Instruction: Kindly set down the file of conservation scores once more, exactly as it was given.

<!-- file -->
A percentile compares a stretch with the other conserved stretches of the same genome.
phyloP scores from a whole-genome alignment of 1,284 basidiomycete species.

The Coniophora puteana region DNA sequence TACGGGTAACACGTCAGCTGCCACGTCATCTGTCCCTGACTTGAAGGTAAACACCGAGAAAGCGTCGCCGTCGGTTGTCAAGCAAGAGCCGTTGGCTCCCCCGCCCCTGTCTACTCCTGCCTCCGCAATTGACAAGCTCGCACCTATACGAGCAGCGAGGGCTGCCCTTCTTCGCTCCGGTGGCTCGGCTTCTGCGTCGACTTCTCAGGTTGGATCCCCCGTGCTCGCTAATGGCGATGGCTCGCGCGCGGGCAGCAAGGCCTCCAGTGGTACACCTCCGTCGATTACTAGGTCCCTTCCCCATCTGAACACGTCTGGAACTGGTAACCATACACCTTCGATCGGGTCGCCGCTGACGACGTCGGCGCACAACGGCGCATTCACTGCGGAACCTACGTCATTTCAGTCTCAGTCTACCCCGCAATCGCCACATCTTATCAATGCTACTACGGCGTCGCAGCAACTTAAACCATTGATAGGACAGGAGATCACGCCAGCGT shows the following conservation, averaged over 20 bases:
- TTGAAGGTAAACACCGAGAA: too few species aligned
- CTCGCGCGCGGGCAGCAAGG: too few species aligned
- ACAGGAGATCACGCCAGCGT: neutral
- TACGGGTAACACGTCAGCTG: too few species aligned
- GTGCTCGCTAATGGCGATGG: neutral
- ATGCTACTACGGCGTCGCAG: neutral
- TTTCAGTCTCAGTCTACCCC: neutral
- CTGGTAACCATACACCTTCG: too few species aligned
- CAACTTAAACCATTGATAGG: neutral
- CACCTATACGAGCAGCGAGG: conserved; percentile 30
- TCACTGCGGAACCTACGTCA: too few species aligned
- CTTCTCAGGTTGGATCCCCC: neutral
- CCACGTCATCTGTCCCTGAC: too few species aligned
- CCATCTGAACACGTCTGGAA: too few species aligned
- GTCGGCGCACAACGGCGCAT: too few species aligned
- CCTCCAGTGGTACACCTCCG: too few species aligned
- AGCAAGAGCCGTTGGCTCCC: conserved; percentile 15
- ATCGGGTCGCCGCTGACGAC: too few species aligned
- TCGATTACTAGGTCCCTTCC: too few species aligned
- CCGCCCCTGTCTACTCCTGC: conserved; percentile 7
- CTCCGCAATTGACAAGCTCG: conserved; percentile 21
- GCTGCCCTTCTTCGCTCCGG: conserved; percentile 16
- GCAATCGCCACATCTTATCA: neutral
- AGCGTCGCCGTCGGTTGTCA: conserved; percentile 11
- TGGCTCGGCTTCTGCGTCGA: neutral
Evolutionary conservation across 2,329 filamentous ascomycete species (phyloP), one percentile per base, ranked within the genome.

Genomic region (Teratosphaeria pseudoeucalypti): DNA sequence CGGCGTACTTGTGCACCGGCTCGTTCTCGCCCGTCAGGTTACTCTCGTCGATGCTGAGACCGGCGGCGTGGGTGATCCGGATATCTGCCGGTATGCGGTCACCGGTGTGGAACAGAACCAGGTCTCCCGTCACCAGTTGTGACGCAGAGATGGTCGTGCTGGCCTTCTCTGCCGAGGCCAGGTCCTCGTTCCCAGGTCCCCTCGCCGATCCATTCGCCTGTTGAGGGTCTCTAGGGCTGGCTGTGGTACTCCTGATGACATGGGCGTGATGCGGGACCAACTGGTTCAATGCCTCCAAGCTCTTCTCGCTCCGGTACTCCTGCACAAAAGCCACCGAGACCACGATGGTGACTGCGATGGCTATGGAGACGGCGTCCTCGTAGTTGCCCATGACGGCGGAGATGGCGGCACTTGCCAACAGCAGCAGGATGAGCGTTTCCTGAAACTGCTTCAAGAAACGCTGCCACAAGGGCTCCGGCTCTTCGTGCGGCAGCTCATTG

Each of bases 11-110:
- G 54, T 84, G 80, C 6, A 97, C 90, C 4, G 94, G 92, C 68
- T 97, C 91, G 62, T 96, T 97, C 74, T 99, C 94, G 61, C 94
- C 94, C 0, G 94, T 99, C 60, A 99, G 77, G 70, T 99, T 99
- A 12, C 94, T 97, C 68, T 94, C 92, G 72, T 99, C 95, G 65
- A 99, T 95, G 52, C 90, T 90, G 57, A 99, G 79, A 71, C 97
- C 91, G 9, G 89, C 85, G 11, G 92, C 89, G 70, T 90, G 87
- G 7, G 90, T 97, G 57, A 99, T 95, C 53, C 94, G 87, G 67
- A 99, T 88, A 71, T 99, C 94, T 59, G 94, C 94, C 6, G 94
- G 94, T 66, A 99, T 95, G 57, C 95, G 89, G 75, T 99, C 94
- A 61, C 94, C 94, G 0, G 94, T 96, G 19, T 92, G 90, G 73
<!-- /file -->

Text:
A percentile compares a stretch with the other conserved stretches of the same genome.
phyloP scores from a whole-genome alignment of 1,284 basidiomycete species.

The Coniophora puteana region DNA sequence TACGGGTAACACGTCAGCTGCCACGTCATCTGTCCCTGACTTGAAGGTAAACACCGAGAAAGCGTCGCCGTCGGTTGTCAAGCAAGAGCCGTTGGCTCCCCCGCCCCTGTCTACTCCTGCCTCCGCAATTGACAAGCTCGCACCTATACGAGCAGCGAGGGCTGCCCTTCTTCGCTCCGGTGGCTCGGCTTCTGCGTCGACTTCTCAGGTTGGATCCCCCGTGCTCGCTAATGGCGATGGCTCGCGCGCGGGCAGCAAGGCCTCCAGTGGTACACCTCCGTCGATTACTAGGTCCCTTCCCCATCTGAACACGTCTGGAACTGGTAACCATACACCTTCGATCGGGTCGCCGCTGACGACGTCGGCGCACAACGGCGCATTCACTGCGGAACCTACGTCATTTCAGTCTCAGTCTACCCCGCAATCGCCACATCTTATCAATGCTACTACGGCGTCGCAGCAACTTAAACCATTGATAGGACAGGAGATCACGCCAGCGT shows the following conservation, averaged over 20 bases:
- TTGAAGGTAAACACCGAGAA: too few species aligned
- CTCGCGCGCGGGCAGCAAGG: too few species aligned
- ACAGGAGATCACGCCAGCGT: neutral
- TACGGGTAACACGTCAGCTG: too few species aligned
- GTGCTCGCTAATGGCGATGG: neutral
- ATGCTACTACGGCGTCGCAG: neutral
- TTTCAGTCTCAGTCTACCCC: neutral
- CTGGTAACCATACACCTTCG: too few species aligned
- CAACTTAAACCATTGATAGG: neutral
- CACCTATACGAGCAGCGAGG: conserved; percentile 30
- TCACTGCGGAACCTACGTCA: too few species aligned
- CTTCTCAGGTTGGATCCCCC: neutral
- CCACGTCATCTGTCCCTGAC: too few species aligned
- CCATCTGAACACGTCTGGAA: too few species aligned
- GTCGGCGCACAACGGCGCAT: too few species aligned
- CCTCCAGTGGTACACCTCCG: too few species aligned
- AGCAAGAGCCGTTGGCTCCC: conserved; percentile 15
- ATCGGGTCGCCGCTGACGAC: too few species aligned
- TCGATTACTAGGTCCCTTCC: too few species aligned
- CCGCCCCTGTCTACTCCTGC: conserved; percentile 7
- CTCCGCAATTGACAAGCTCG: conserved; percentile 21
- GCTGCCCTTCTTCGCTCCGG: conserved; percentile 16
- GCAATCGCCACATCTTATCA: neutral
- AGCGTCGCCGTCGGTTGTCA: conserved; percentile 11
- TGGCTCGGCTTCTGCGTCGA: neutral
Evolutionary conservation across 2,329 filamentous ascomycete species (phyloP), one percentile per base, ranked within the genome.

Genomic region (Teratosphaeria pseudoeucalypti): DNA sequence CGGCGTACTTGTGCACCGGCTCGTTCTCGCCCGTCAGGTTACTCTCGTCGATGCTGAGACCGGCGGCGTGGGTGATCCGGATATCTGCCGGTATGCGGTCACCGGTGTGGAACAGAACCAGGTCTCCCGTCACCAGTTGTGACGCAGAGATGGTCGTGCTGGCCTTCTCTGCCGAGGCCAGGTCCTCGTTCCCAGGTCCCCTCGCCGATCCATTCGCCTGTTGAGGGTCTCTAGGGCTGGCTGTGGTACTCCTGATGACATGGGCGTGATGCGGGACCAACTGGTTCAATGCCTCCAAGCTCTTCTCGCTCCGGTACTCCTGCACAAAAGCCACCGAGACCACGATGGTGACTGCGATGGCTATGGAGACGGCGTCCTCGTAGTTGCCCATGACGGCGGAGATGGCGGCACTTGCCAACAGCAGCAGGATGAGCGTTTCCTGAAACTGCTTCAAGAAACGCTGCCACAAGGGCTCCGGCTCTTCGTGCGGCAGCTCATTG

Each of bases 11-110:
- G 54, T 84, G 80, C 6, A 97, C 90, C 4, G 94, G 92, C 68
- T 97, C 91, G 62, T 96, T 97, C 74, T 99, C 94, G 61, C 94
- C 94, C 0, G 94, T 99, C 60, A 99, G 77, G 70, T 99, T 99
- A 12, C 94, T 97, C 68, T 94, C 92, G 72, T 99, C 95, G 65
- A 99, T 95, G 52, C 90, T 90, G 57, A 99, G 79, A 71, C 97
- C 91, G 9, G 89, C 85, G 11, G 92, C 89, G 70, T 90, G 87
- G 7, G 90, T 97, G 57, A 99, T 95, C 53, C 94, G 87, G 67
- A 99, T 88, A 71, T 99, C 94, T 59, G 94, C 94, C 6, G 94
- G 94, T 66, A 99, T 95, G 57, C 95, G 89, G 75, T 99, C 94
- A 61, C 94, C 94, G 0, G 94, T 96, G 19, T 92, G 90, G 73